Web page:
Analog to Digital: Motor Trip to Mesa Verde

For our second installment of Analog to Digital, a new blog series documenting photographs from the Amon Carter's IMLS-funded digitization initiative, we have some very early road trip photos dating back to 1914. These images come from a tourist's photo album called Motor Trip to Mesa Verde and show not only the recently-created national park, but also the perils of driving on unpaved roads.

Unknown artist, Man shoveling mud to free car, gelatin silver print, 1914
Unknown artist, [Man shoveling mud to free car], gelatin silver print, 1914

Unknown artist, Houses destroyed by mudslide, gelatin silver print, 1914
Unknown artist, [Houses destroyed by mudslide], gelatin silver print, 1914

Unknown artist, People with large dog in car, gelatin silver print, 1914
Unknown artist, [People with large dog in car], gelatin silver print, 1914

Unknown artist, Two cars parking in front of cliff dwellings, gelatin silver print, 1914
Unknown artist, [Two cars parking in front of cliff dwellings], gelatin silver print, 1914

Milton Rogovin (1909-2011)

American photographer Milton Rogovin passed away yesterday at the age of 101. An optometrist whose business was ruined by his involvement with the Communist party, Rogovin is known for photographing the working poor in his hometown of Buffalo, New York. [NY Times obituary, and an NPR interview with Rogovin]

The following photographs comprise one of the Rogovin triptychs in the Amon Carter's photography collection and document the life of a Buffalo steelworker over several years.

Milton Rogovin, 1976, gelatin silver print
Milton Rogovin (1909-2011), 1976 from the series Portraits in Steel, gelatin silver print, ©1999 Milton Rogovin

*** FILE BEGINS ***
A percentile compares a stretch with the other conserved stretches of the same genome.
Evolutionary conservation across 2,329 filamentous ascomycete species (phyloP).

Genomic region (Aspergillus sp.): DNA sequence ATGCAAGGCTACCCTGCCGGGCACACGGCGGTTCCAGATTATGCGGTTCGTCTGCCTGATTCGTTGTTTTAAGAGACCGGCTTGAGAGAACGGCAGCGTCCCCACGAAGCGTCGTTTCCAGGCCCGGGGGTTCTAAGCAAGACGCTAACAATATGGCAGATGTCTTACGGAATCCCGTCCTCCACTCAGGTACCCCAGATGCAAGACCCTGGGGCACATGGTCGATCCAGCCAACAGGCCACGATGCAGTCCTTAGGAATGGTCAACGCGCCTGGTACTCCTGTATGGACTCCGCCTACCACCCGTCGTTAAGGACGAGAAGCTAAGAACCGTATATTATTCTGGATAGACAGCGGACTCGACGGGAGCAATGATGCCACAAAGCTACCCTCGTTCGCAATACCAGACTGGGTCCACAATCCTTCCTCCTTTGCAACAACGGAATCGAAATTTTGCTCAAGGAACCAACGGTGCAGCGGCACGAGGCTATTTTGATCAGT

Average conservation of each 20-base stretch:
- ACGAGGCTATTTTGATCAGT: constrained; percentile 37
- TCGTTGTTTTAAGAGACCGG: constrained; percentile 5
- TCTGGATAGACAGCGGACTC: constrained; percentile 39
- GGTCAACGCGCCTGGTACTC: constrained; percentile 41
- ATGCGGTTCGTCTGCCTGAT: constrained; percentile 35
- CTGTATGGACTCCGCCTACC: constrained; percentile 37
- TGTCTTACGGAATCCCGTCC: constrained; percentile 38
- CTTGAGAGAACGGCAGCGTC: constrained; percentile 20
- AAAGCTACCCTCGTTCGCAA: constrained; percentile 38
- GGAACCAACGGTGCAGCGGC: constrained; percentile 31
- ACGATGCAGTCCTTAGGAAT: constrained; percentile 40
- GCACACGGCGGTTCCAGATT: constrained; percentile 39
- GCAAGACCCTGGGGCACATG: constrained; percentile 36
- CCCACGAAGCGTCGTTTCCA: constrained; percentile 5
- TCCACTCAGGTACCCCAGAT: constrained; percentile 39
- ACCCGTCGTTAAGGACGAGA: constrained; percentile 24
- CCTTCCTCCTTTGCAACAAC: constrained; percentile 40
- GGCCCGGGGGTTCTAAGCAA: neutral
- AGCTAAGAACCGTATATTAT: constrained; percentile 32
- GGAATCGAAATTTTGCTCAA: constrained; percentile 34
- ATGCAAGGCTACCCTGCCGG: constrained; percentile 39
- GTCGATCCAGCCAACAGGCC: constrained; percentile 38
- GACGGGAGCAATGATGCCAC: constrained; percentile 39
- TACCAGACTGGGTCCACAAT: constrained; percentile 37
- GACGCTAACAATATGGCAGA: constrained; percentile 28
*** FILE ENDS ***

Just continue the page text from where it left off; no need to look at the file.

Milton Rogovin, 1976, gelatin silver print
Milton Rogovin (1909-2011), 1976 from the series Portraits in Steel, gelatin silver print, ©1999 Milton Rogovin

Milton Rogovin, 1987, gelatin silver print
Milton Rogovin (1909-2011), 1987 from the series Portraits in Steel, gelatin silver print, ©1999 Milton Rogovin

New Series: The Amon Carter Turns 50 - Happy Birthday!

On January 21, 1961, the Amon Carter Museum of Western Art opened its doors to the public for the first time. The museum was a gift to the people of Fort Worth, a place to see and learn about great works of art. Amon G. Carter made clear that this museum would always be free and open to the public, a policy we still follow today.

Do you remember your first visit to the Amon Carter? Did any exhibits offer special meaning to you? Share your memories with us this year as we look back at our history and look forward to our future. Join the conversation here on our blog, friend us on Facebook, and follow us on Twitter and help us celebrate.

1961_Amon Carter Museum main gallery.jpg

Nature Bound: Day 4

Yesterday we made a lot of progress toward installing Nature Bound: Illustrated Botanical Books. All the books are now mounted on their cradles and secured to the cases. All the large information panels are also in place. At the tail end of the day, we started setting the light levels in the space. Since this is an exhibition that includes delicate watercolored images, the lights have to be around 5 foot candles in order to preserve the color. In fact, at about half way through the show, we'll have to switch all the illustrations that have watercolor, so there will be an opportunity to see even more spectacular images. Yesterday we also placed the custom case that will show the fascinating samples of wood from Romeyn Hough's American Woods. The case has backlighting that will allow visitors to study the coloring and patterning of the wood. The case is pictured rather murkily in the bottom right hand corner of the image below.

2011-01-21 Install.jpg

New Blog Series: Analog to Digital

Last summer, the Amon Carter was awarded a $150,000 grant from the federal Institute of Museum and Library Services (IMLS) to digitize and catalog approximately 25,000 photographs from our permanent collection. Work began on the project in the fall, and we are happy to say that we’ve already digitized over 1,000 photographs and cataloged even more. Due to preservation practices and the enormity of our photography collection, these works are exhibited only rarely and many have never been seen by the public.